Kirstjen Nielsen and John Mattis.
Jay Caruso, The Independent
Another day, another member of the Trump administration leaves. The latest departure is Trump’s Homeland Security Secretary, Kirstjen Nielsen. Summoned to the White House on Sunday evening, Nielsen reportedly didn’t have any intention of quitting. But Trump wanted her out and so she “resigned.”
Interestingly enough, in her resignation letter, she says nothing of Trump, writing, “It has been my great honor to lead the men and women of the Department as its sixth Secretary.”
Nielsen became an increasing indirect target of Trump’s railing about the chaos at the border with the president promising to get “tougher.” Nielsen’s greatest sin, it appeared, was to inform the president that federal laws and international protocols limited her ability to do whatever Trump demanded.
Trump’s dismissal of Nielsen raises the question of how he expects to do anything “tougher.” Nielsen will have the legacy of enforcing Trump’s strict family separation policy. It’s difficult to imagine anyone coming in and being more stringent than her.
If anything, it shines a light on just how deluded President Trump is at it relates to the operation of the federal government. At best, one can say the government moves methodically and can’t deal with Trump’s impetuous moves that zig, then zag, move forward and back just as quickly.
Trump’s penchant for acting on impulse is part of the reason his administration is in such tatters a mere two years after getting sworn in. Turnover in an administration is common, but it typically happens after a president gets re-elected and before the start of the second term begins, leaving time for an orderly transition.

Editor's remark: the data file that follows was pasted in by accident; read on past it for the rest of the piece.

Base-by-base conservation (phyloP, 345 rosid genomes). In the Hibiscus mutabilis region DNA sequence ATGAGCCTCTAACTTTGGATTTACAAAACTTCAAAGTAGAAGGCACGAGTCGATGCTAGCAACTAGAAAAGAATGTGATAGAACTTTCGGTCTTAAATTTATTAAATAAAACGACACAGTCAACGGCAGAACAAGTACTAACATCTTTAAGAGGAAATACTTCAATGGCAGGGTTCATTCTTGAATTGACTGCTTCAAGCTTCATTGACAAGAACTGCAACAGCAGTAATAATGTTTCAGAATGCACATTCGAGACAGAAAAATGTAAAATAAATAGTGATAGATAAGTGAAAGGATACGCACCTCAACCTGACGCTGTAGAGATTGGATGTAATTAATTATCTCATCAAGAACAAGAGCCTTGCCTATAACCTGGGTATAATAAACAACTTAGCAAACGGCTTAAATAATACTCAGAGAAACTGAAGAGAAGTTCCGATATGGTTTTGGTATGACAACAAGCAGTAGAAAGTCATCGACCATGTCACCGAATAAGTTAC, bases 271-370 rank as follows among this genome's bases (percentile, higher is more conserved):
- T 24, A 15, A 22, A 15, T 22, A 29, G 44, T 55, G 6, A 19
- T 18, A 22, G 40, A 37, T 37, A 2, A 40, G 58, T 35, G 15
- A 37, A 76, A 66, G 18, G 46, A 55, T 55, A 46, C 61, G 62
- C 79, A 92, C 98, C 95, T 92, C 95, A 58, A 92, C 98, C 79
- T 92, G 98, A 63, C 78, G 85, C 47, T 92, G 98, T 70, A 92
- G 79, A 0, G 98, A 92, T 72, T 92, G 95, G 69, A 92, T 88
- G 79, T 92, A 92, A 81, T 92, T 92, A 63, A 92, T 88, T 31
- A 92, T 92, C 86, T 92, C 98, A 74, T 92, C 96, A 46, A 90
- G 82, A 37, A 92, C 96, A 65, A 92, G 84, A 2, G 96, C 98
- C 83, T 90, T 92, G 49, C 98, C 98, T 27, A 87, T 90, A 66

Nielsen’s departure marks at least the sixth time (not counting those who moved from one role to another) a cabinet secretary left the administration after getting forced out, fired or resigning. If the public learned anything from Trump’s first two years, it’s he doesn’t have much patience, a necessary requirement when implementing sweeping changes to policy.
Trump sees laws and regulations limiting his power as a nuisance, and thus he rants and raves to get what he wants, or, worse, fails to inform the very people in charge of the policies he wants to implement, making knee-jerk Twitter announcements.
Trump’s ham-fisted attempt to withdraw troops from Syria cost him arguably the brightest and most reliable cabinet secretary he had, James Mattis. Mattis resigned, and Trump reversed his decision for the withdrawal several weeks later. Had he consulted with top military advisers at the time, Trump might have avoided the embarrassment.
And the president hurts the case he made to American voters that he “chooses the best people” to work for him by acting this way. During the 2016 campaign, he boasted his work in the business world required he hire people to assist in realizing his vision be “the best” at what they do.